Historians are now faced with the task of resolving the diametrically opposite views on the course and results of the war in Vietnam. The evidence tends to support the military’s claim that it did not suffer a battlefield defeat in the Vietnam war, that its army remained on the offensive, that the fighting men continued to follow orders, that the military could have at any time carried the war to the North. If the armed forces did have a problem in the Vietnam war, it was the lack of a battlefield, a clearly defined front line. For the first time in an American war, the military found itself continually fighting for the same territory against an enemy that did not attempt to win land, but rather to simply extend the war until the United States tired of the endeavor. Continue reading “Historians and Literature on the Vietnam War”

Women Authors and Feminism

Feminism – The Subjection of Women John Stuart Mill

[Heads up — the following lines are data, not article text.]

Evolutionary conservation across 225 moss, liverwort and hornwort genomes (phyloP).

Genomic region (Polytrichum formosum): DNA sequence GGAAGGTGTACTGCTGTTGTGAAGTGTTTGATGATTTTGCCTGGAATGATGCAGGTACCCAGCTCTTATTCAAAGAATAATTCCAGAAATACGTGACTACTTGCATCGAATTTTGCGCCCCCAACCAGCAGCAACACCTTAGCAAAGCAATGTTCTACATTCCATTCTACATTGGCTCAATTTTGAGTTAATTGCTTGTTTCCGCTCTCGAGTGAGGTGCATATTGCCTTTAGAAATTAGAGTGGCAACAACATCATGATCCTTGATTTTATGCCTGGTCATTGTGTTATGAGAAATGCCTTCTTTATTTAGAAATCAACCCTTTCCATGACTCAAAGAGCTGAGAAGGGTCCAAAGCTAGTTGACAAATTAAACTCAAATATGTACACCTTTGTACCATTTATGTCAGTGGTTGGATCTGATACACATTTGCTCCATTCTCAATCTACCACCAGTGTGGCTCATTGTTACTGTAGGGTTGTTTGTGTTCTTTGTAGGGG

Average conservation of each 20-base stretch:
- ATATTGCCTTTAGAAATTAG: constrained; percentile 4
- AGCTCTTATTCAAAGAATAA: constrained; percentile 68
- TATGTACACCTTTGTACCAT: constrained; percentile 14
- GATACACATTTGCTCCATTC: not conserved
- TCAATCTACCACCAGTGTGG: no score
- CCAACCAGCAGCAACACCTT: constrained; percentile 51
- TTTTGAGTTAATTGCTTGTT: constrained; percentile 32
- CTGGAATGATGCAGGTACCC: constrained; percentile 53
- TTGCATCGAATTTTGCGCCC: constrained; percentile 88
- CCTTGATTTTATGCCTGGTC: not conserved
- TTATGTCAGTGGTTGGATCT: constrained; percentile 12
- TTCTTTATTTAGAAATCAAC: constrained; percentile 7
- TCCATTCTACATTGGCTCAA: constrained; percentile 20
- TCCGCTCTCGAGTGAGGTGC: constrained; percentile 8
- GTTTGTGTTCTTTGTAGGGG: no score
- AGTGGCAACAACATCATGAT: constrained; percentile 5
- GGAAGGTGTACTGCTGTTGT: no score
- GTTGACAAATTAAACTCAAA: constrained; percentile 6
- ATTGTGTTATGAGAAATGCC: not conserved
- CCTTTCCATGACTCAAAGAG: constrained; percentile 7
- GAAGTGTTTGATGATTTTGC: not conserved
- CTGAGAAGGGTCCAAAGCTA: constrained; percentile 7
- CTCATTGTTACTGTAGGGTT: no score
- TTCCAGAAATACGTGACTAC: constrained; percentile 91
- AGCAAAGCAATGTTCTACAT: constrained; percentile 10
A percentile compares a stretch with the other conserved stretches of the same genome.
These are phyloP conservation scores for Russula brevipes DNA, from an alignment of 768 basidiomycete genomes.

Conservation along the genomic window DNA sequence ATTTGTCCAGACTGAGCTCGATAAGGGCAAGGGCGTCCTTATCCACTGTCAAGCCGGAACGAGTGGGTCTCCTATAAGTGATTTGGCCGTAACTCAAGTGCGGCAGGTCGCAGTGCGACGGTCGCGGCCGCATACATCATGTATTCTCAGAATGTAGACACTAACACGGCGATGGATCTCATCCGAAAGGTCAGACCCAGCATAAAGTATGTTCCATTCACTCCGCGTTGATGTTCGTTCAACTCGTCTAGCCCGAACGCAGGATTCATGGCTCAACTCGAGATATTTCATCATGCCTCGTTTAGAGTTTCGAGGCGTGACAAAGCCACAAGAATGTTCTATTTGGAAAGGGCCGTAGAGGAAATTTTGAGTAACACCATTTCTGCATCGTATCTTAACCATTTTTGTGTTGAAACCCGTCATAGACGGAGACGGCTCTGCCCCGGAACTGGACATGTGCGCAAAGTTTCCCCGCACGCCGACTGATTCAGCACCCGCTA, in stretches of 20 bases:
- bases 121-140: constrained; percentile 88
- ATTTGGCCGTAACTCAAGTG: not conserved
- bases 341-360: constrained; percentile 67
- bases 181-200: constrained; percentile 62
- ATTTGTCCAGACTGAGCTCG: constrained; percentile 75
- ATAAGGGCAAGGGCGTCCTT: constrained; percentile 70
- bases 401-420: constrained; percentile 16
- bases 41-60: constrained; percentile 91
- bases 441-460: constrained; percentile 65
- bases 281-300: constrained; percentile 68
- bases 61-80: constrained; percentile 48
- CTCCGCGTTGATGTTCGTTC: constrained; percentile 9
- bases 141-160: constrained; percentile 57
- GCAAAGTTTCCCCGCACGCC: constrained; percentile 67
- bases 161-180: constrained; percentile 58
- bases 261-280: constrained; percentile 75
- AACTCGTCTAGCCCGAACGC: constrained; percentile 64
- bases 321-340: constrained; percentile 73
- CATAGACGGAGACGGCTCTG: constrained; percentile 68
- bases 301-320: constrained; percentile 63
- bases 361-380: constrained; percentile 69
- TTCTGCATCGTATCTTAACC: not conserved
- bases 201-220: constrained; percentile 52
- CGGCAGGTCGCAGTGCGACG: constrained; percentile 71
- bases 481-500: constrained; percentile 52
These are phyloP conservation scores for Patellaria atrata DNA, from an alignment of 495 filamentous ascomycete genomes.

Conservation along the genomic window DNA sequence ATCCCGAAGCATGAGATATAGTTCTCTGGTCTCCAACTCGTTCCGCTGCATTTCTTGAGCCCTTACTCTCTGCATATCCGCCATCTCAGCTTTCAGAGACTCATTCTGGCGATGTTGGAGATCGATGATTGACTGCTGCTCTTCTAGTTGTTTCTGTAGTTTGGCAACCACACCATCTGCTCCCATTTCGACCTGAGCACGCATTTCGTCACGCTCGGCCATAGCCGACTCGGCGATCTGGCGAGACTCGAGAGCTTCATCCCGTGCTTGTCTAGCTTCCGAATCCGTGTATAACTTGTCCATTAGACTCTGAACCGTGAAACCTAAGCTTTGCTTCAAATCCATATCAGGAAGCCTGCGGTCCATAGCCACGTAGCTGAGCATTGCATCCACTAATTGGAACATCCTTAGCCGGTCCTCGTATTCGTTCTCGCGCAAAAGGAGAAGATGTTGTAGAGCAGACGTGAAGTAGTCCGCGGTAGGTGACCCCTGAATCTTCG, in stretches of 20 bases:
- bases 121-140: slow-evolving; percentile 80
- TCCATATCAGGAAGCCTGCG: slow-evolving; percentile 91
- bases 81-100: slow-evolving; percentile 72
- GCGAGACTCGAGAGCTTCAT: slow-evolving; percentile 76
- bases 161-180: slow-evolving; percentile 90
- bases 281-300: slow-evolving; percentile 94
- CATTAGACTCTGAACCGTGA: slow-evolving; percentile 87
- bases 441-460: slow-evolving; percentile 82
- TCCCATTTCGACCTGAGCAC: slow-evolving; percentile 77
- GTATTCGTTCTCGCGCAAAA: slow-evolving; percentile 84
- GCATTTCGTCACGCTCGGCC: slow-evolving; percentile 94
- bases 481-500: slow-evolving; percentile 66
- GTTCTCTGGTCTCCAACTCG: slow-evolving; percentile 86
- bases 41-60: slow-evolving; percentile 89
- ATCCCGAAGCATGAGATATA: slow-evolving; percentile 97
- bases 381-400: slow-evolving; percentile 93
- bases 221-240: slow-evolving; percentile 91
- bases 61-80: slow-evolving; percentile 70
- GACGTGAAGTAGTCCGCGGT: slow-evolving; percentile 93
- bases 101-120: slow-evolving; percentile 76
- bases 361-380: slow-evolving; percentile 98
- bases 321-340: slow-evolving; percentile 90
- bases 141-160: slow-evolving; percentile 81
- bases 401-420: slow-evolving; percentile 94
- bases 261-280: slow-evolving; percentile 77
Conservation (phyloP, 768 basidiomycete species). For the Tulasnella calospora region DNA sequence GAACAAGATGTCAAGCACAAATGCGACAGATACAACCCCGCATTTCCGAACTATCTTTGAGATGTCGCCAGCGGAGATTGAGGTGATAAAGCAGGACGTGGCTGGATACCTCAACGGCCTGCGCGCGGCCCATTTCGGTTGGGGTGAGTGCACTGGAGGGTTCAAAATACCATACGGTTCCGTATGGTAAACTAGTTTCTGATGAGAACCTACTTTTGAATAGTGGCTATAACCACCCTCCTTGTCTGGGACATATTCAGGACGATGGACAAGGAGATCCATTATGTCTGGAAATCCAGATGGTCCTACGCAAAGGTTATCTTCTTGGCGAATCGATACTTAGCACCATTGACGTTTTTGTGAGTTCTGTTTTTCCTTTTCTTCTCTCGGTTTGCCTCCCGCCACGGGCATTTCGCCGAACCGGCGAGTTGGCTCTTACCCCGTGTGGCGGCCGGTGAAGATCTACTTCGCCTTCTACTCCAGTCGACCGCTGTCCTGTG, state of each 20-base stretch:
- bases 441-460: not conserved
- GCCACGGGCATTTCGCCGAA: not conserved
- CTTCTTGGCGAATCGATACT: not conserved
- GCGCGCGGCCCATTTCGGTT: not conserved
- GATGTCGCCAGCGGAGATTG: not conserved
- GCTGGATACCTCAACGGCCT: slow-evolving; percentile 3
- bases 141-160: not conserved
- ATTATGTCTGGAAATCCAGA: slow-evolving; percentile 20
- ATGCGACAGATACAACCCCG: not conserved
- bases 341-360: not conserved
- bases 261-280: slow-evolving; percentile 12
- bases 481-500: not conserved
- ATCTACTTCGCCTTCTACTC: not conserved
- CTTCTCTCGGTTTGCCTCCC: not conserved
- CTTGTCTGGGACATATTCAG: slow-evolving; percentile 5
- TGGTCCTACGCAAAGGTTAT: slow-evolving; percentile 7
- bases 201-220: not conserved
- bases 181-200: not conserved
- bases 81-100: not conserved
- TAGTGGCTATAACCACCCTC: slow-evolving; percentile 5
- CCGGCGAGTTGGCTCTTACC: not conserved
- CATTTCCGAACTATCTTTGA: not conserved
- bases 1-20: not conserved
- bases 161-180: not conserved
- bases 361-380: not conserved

In The Subjection of Women John Stuart Mill wrote, protesting the status quo, that “women who read, much more women who write, are, in the existing constitution of things, a contradiction and a disturbing element.” Mill, sympathetic to the women’s cause that burgeoned in England in the 1870’s and 1880’s, was pointing to the disparity between the dependency fostered by the laws pertaining to women and the independence that was shown by women who wrote books. In the works of George Eliot, Virginia Woolf, Anais Nin, and Doris Lessing, widely diverse and successful authors, there is a confrontation with and self-consciousness about womanhood that is important to their vision of the world and to their aesthetic choices. Their concern with gender, far from being a remedial digression, is central to their work; their talent does not transcend or discard it. Continue reading “Women Authors and Feminism”